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Departing Committee Member Urges UT to Use JIF Dividend for Contingency Fund

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By Camille Sailer

Solicitor said funds might be needed cover litigation costs
PETERSBURG – Upper Township Committee held a lengthy discussion at their regular meeting, Nov. 28, as to how to allocate the $42,000 Joint Insurance Fund (JIF) dividend it will receive from 2022.

The JIF dividends are distributed in varying amounts annually. The New Jersey municipal JIF is the largest stand-alone joint insurance fund in the state, whose member towns comprise over one million residents according to information on its website.

Committee member comments centered around whether the dividend should be added to the township’s aggregate excess loss line item or its contingency fund to bolster the 2023 budget. According to Chief Financial Officer Barbara Ludy, in the past few years JIF dividends have been used to shore up the municipal contingency fund as the most advantageous financial option. Departing Committee Member John Coggins offered his opinion based on his role as committee member responsible for financial affairs.

“I won’t be on committee for 2023, but next year’s budget is going to be very difficult, and we could very much use the money there,” he said.

After weighing various scenarios, the township committee opted to place the funds in the contingency fund, which has a current balance of $134,000.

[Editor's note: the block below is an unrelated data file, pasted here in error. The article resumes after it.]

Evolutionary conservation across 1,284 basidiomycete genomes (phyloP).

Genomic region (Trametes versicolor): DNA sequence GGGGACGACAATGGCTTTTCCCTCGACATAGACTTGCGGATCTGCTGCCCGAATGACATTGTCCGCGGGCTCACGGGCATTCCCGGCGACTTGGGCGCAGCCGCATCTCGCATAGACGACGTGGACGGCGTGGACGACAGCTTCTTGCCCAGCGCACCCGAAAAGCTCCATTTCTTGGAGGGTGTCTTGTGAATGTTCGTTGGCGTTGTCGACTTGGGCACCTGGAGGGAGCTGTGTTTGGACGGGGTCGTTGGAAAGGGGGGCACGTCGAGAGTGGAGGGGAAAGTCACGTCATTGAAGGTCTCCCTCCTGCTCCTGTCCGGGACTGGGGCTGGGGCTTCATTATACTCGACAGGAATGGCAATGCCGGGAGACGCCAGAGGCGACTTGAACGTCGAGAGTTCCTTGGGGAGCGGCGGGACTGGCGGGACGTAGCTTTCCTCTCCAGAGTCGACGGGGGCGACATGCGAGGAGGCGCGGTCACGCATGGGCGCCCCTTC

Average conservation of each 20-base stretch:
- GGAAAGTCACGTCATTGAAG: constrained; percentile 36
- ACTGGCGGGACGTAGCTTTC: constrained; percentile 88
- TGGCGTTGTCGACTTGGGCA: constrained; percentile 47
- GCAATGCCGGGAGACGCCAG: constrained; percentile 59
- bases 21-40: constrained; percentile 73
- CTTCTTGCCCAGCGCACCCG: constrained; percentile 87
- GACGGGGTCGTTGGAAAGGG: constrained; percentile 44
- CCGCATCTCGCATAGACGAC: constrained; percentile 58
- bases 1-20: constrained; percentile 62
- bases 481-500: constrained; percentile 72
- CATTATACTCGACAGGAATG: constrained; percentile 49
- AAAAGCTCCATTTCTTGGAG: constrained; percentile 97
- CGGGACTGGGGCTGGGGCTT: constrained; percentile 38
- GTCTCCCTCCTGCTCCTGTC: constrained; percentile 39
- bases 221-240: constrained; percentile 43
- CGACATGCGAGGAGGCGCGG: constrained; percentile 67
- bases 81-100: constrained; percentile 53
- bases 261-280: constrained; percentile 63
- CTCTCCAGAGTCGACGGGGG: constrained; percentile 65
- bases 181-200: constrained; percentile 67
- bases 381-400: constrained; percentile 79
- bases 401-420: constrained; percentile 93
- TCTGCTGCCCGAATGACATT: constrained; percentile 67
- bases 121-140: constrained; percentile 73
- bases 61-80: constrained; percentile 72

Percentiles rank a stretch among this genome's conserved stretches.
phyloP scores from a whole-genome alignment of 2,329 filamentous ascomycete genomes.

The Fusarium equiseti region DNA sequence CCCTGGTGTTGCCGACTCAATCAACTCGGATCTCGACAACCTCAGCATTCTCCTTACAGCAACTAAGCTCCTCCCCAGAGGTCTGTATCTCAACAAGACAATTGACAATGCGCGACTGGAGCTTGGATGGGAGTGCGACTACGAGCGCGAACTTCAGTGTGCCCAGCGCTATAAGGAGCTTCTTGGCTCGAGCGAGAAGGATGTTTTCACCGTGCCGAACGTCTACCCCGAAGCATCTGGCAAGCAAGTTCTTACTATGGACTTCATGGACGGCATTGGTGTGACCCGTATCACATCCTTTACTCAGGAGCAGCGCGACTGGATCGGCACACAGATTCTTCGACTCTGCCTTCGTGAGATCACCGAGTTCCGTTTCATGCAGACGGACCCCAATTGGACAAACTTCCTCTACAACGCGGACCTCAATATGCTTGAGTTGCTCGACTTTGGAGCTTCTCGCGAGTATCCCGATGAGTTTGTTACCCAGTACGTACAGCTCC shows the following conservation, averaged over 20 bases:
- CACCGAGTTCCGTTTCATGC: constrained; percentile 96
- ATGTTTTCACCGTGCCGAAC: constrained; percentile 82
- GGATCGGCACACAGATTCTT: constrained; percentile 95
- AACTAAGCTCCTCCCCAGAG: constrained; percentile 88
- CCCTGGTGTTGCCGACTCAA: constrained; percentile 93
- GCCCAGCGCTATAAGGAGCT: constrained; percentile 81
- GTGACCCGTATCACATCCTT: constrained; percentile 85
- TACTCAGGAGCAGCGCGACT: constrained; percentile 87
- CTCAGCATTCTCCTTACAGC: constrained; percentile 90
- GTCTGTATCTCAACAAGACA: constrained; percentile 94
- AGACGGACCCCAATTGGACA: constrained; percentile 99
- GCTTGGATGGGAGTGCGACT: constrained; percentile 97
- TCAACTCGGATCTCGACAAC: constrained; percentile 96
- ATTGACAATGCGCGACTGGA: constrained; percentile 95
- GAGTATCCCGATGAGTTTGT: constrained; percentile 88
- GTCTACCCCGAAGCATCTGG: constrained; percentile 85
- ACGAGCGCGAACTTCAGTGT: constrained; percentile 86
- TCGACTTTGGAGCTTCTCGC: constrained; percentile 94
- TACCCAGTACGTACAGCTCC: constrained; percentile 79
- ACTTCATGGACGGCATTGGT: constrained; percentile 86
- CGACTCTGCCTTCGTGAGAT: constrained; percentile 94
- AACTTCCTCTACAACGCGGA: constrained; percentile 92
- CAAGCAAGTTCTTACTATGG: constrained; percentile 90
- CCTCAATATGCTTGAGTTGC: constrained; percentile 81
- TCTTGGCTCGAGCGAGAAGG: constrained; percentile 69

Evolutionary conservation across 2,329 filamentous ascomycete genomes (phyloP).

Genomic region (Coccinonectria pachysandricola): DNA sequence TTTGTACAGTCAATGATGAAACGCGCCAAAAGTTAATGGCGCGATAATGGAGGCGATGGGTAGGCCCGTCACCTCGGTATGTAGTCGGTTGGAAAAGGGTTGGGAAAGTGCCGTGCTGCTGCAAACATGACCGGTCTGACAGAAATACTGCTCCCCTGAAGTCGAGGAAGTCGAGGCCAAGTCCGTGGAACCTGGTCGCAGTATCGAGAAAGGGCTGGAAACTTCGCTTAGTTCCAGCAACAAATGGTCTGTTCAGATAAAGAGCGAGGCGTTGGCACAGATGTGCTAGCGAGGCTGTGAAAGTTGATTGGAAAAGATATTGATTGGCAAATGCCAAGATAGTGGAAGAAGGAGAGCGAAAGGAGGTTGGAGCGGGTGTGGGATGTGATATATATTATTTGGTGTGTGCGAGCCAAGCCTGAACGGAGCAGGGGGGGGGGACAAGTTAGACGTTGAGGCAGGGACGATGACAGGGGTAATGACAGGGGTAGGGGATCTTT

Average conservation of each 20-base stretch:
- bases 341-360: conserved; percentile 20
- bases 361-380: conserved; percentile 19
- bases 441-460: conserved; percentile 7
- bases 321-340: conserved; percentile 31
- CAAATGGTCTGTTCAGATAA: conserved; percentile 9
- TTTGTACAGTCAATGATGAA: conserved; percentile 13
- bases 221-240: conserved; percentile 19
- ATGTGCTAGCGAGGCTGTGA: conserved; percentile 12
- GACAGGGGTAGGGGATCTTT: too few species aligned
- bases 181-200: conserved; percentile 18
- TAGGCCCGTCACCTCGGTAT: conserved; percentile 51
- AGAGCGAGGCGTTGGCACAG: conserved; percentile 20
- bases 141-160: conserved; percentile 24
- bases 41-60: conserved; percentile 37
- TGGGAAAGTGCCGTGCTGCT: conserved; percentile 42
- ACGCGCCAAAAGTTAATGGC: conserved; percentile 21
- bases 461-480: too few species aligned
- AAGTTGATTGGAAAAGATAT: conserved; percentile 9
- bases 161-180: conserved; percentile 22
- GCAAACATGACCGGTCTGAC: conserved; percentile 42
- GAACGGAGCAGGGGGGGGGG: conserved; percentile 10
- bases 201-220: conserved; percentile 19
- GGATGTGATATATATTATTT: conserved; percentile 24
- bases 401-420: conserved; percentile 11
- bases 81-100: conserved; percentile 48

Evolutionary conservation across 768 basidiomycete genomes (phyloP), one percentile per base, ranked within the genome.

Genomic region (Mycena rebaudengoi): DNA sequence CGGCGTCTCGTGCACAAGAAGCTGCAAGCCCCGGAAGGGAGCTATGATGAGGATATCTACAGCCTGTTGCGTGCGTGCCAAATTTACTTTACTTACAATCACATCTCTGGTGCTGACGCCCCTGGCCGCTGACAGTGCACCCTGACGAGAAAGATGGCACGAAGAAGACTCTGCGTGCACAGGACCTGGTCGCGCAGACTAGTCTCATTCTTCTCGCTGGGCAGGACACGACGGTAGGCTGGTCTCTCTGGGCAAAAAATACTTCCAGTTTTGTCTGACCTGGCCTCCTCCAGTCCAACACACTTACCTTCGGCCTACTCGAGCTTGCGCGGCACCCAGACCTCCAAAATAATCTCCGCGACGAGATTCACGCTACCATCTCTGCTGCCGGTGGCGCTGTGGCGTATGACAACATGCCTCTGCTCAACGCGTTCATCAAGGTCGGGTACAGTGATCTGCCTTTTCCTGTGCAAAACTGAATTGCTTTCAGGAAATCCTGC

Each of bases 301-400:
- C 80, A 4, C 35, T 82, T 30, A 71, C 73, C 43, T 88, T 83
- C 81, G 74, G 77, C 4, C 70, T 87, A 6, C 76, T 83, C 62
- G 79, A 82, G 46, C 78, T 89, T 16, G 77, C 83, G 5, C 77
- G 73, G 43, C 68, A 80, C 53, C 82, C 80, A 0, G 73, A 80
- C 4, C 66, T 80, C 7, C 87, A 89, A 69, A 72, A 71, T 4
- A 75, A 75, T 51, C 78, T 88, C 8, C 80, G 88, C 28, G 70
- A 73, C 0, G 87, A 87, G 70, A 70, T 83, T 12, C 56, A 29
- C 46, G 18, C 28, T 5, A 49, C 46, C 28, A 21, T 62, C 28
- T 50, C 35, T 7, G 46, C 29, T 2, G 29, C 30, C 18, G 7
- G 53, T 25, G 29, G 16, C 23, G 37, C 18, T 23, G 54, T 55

Upper Township Solicitor Dan Reeves referred to items listed for closed session discussion scheduled after the public portion of the meeting.

“The township is facing a number of personnel litigation complaints. There could be payouts for these complaints although as of now I believe they have zero merit. Nevertheless, I share the opinion that’s been expressed by committee that it is beneficial to have a hefty reserve if we can and use the JIF divided for that purpose,” he said.

The committee asked whether the dividend, once received and deposited, could be reappropriated for another purpose. Ludy said she would look into that option, so the township is prepared, if needed.

“After (the) committee meeting and the closed session, when members can sort out some of these various pending lawsuits, we’ll have a better understanding of what financially may be at stake,” Reeves said. “As of now, it’s anyone’s guess how much if anything they will total and add to already seriously mounting legal bills.”

 

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